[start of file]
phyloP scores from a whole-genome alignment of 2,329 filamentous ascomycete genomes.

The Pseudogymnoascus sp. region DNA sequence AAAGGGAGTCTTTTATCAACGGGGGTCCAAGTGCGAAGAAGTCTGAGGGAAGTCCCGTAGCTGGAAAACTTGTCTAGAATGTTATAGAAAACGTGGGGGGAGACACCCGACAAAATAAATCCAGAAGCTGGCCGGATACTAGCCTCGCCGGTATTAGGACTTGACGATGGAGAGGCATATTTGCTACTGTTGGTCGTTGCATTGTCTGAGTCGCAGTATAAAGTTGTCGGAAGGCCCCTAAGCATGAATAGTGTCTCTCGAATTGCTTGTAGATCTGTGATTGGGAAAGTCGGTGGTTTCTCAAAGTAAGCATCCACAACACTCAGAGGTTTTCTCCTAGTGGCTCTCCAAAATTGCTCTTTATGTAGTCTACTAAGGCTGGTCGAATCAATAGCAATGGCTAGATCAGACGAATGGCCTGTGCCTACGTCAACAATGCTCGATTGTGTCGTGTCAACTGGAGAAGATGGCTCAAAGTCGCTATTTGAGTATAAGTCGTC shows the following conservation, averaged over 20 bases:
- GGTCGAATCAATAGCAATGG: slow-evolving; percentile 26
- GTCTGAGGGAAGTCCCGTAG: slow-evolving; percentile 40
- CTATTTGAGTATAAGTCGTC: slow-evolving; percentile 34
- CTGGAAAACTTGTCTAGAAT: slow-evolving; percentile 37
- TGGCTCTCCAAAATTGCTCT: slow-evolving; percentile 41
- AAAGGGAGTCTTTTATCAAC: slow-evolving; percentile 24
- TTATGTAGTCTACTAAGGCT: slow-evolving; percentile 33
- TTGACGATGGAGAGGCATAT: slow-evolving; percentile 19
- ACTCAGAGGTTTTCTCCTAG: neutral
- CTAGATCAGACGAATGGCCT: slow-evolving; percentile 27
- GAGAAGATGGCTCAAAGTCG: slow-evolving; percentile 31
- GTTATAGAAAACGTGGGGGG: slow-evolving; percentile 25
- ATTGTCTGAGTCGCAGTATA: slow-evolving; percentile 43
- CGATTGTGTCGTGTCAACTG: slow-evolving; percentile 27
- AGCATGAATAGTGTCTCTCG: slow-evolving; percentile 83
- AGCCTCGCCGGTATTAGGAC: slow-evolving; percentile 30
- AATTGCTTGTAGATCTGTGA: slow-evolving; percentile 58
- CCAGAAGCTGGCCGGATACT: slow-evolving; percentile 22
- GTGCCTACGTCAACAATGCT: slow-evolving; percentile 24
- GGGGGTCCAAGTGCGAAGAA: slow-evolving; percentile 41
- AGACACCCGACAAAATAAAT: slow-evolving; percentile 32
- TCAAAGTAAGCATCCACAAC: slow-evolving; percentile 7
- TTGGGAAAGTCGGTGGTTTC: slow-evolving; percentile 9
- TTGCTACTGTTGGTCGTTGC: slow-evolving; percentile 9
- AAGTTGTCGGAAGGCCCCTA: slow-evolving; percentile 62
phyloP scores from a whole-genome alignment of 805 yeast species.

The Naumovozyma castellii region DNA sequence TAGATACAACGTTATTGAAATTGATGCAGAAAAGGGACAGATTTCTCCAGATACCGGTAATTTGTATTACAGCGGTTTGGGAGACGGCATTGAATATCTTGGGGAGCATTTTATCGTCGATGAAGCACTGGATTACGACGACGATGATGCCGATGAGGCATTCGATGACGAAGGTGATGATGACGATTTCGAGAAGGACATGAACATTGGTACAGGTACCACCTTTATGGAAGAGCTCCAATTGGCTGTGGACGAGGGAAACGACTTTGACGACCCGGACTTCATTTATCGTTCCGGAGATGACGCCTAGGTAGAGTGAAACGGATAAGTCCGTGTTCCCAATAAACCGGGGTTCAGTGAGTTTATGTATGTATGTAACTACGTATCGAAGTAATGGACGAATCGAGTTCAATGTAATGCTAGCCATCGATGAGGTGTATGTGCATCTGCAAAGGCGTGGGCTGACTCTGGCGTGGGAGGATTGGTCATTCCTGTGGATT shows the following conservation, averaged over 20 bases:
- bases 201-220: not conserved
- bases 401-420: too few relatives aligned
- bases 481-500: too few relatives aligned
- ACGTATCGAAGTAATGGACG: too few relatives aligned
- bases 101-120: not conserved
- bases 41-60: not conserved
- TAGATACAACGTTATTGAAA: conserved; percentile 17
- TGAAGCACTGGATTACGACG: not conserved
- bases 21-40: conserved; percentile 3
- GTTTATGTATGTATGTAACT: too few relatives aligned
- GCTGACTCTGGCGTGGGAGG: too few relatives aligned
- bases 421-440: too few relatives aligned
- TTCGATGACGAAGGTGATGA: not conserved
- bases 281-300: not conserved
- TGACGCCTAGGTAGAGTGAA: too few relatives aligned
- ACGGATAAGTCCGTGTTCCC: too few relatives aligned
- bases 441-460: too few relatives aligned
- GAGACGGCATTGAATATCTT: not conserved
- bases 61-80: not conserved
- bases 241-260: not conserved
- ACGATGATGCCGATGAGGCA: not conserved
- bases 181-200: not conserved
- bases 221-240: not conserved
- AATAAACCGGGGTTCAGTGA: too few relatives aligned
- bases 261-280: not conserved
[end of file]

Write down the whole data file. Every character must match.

phyloP scores from a whole-genome alignment of 2,329 filamentous ascomycete genomes.

The Pseudogymnoascus sp. region DNA sequence AAAGGGAGTCTTTTATCAACGGGGGTCCAAGTGCGAAGAAGTCTGAGGGAAGTCCCGTAGCTGGAAAACTTGTCTAGAATGTTATAGAAAACGTGGGGGGAGACACCCGACAAAATAAATCCAGAAGCTGGCCGGATACTAGCCTCGCCGGTATTAGGACTTGACGATGGAGAGGCATATTTGCTACTGTTGGTCGTTGCATTGTCTGAGTCGCAGTATAAAGTTGTCGGAAGGCCCCTAAGCATGAATAGTGTCTCTCGAATTGCTTGTAGATCTGTGATTGGGAAAGTCGGTGGTTTCTCAAAGTAAGCATCCACAACACTCAGAGGTTTTCTCCTAGTGGCTCTCCAAAATTGCTCTTTATGTAGTCTACTAAGGCTGGTCGAATCAATAGCAATGGCTAGATCAGACGAATGGCCTGTGCCTACGTCAACAATGCTCGATTGTGTCGTGTCAACTGGAGAAGATGGCTCAAAGTCGCTATTTGAGTATAAGTCGTC shows the following conservation, averaged over 20 bases:
- GGTCGAATCAATAGCAATGG: slow-evolving; percentile 26
- GTCTGAGGGAAGTCCCGTAG: slow-evolving; percentile 40
- CTATTTGAGTATAAGTCGTC: slow-evolving; percentile 34
- CTGGAAAACTTGTCTAGAAT: slow-evolving; percentile 37
- TGGCTCTCCAAAATTGCTCT: slow-evolving; percentile 41
- AAAGGGAGTCTTTTATCAAC: slow-evolving; percentile 24
- TTATGTAGTCTACTAAGGCT: slow-evolving; percentile 33
- TTGACGATGGAGAGGCATAT: slow-evolving; percentile 19
- ACTCAGAGGTTTTCTCCTAG: neutral
- CTAGATCAGACGAATGGCCT: slow-evolving; percentile 27
- GAGAAGATGGCTCAAAGTCG: slow-evolving; percentile 31
- GTTATAGAAAACGTGGGGGG: slow-evolving; percentile 25
- ATTGTCTGAGTCGCAGTATA: slow-evolving; percentile 43
- CGATTGTGTCGTGTCAACTG: slow-evolving; percentile 27
- AGCATGAATAGTGTCTCTCG: slow-evolving; percentile 83
- AGCCTCGCCGGTATTAGGAC: slow-evolving; percentile 30
- AATTGCTTGTAGATCTGTGA: slow-evolving; percentile 58
- CCAGAAGCTGGCCGGATACT: slow-evolving; percentile 22
- GTGCCTACGTCAACAATGCT: slow-evolving; percentile 24
- GGGGGTCCAAGTGCGAAGAA: slow-evolving; percentile 41
- AGACACCCGACAAAATAAAT: slow-evolving; percentile 32
- TCAAAGTAAGCATCCACAAC: slow-evolving; percentile 7
- TTGGGAAAGTCGGTGGTTTC: slow-evolving; percentile 9
- TTGCTACTGTTGGTCGTTGC: slow-evolving; percentile 9
- AAGTTGTCGGAAGGCCCCTA: slow-evolving; percentile 62
phyloP scores from a whole-genome alignment of 805 yeast species.

The Naumovozyma castellii region DNA sequence TAGATACAACGTTATTGAAATTGATGCAGAAAAGGGACAGATTTCTCCAGATACCGGTAATTTGTATTACAGCGGTTTGGGAGACGGCATTGAATATCTTGGGGAGCATTTTATCGTCGATGAAGCACTGGATTACGACGACGATGATGCCGATGAGGCATTCGATGACGAAGGTGATGATGACGATTTCGAGAAGGACATGAACATTGGTACAGGTACCACCTTTATGGAAGAGCTCCAATTGGCTGTGGACGAGGGAAACGACTTTGACGACCCGGACTTCATTTATCGTTCCGGAGATGACGCCTAGGTAGAGTGAAACGGATAAGTCCGTGTTCCCAATAAACCGGGGTTCAGTGAGTTTATGTATGTATGTAACTACGTATCGAAGTAATGGACGAATCGAGTTCAATGTAATGCTAGCCATCGATGAGGTGTATGTGCATCTGCAAAGGCGTGGGCTGACTCTGGCGTGGGAGGATTGGTCATTCCTGTGGATT shows the following conservation, averaged over 20 bases:
- bases 201-220: not conserved
- bases 401-420: too few relatives aligned
- bases 481-500: too few relatives aligned
- ACGTATCGAAGTAATGGACG: too few relatives aligned
- bases 101-120: not conserved
- bases 41-60: not conserved
- TAGATACAACGTTATTGAAA: conserved; percentile 17
- TGAAGCACTGGATTACGACG: not conserved
- bases 21-40: conserved; percentile 3
- GTTTATGTATGTATGTAACT: too few relatives aligned
- GCTGACTCTGGCGTGGGAGG: too few relatives aligned
- bases 421-440: too few relatives aligned
- TTCGATGACGAAGGTGATGA: not conserved
- bases 281-300: not conserved
- TGACGCCTAGGTAGAGTGAA: too few relatives aligned
- ACGGATAAGTCCGTGTTCCC: too few relatives aligned
- bases 441-460: too few relatives aligned
- GAGACGGCATTGAATATCTT: not conserved
- bases 61-80: not conserved
- bases 241-260: not conserved
- ACGATGATGCCGATGAGGCA: not conserved
- bases 181-200: not conserved
- bases 221-240: not conserved
- AATAAACCGGGGTTCAGTGA: too few relatives aligned
- bases 261-280: not conserved